Document Type


Original Publication Date


Journal/Book/Conference Title

American Journal of Physical Medicine & Rehabilitation





DOI of Original Publication



Originally published at

Date of Submission

December 2015


Injection treatment to the glenohumeral joint is often needed to treat shoulder problems such as adhesive capsulitis. This can be done through blind palpation technique and fluoroscopic or musculoskeletal ultrasound guidance. In recent years, ultrasound has been proven to increase the accuracy of needle placement into the glenohumeral joint. Ultrasound is radiation free and offers real-time images in performing needle-guided injection procedures.

Glenohumeral joint injection can be done using the anterior rotator interval approach or the posterior approach technique. Both techniques are generally well tolerated by the patients. However, it was shown that the posterior injection technique offers an easier and a more effective approach to the glenohumeral joint with less extravasation rate as compared with the anterior approach. The posterior approach also avoids the potential risk of accidental puncture or injection into the axillary neurovascular structures. A linear transducer of 5–12 MHz is usually used. This technique is often applied to inject corticosteroid for the treatment of frozen shoulder or contrast medium for computed tomography or magnetic resonance shoulder arthrography.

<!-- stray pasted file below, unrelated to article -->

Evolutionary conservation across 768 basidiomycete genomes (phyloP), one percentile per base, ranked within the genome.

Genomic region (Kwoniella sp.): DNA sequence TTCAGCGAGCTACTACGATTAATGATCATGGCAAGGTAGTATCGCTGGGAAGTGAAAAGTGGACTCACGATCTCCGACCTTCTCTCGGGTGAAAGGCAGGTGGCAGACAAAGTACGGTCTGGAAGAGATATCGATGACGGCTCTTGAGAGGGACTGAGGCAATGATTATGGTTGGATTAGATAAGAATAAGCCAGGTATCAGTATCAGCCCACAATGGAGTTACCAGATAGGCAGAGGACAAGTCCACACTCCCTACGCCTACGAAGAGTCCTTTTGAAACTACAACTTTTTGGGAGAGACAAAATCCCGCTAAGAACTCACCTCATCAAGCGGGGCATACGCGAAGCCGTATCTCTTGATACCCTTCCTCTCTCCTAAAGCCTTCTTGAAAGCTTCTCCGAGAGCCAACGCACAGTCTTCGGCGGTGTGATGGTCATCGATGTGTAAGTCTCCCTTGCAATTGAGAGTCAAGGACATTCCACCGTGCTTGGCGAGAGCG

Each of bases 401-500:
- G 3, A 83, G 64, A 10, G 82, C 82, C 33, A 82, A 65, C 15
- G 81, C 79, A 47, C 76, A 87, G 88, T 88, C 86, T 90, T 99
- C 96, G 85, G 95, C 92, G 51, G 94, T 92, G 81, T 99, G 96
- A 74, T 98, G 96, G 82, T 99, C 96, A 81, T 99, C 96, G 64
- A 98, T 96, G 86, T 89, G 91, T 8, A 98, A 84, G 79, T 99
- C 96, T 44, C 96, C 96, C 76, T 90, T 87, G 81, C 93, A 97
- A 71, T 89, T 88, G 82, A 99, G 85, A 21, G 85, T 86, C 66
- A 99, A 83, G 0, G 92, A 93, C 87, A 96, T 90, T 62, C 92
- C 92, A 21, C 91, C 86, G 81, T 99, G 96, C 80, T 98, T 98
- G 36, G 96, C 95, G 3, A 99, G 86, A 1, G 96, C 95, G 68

Copyright © 2015 Wolters Kluwer Health, Inc. All rights reserved. This is an open-access article distributed under the terms of the Creative Commons Attribution-Non Commercial-No Derivatives License 4.0 (CCBY-NC-ND), where it is permissible to download and share the work provided it is properly cited. The work cannot be changed in any way or used commercially.

Is Part Of

VCU Physical Medicine and Rehabilitation Publications


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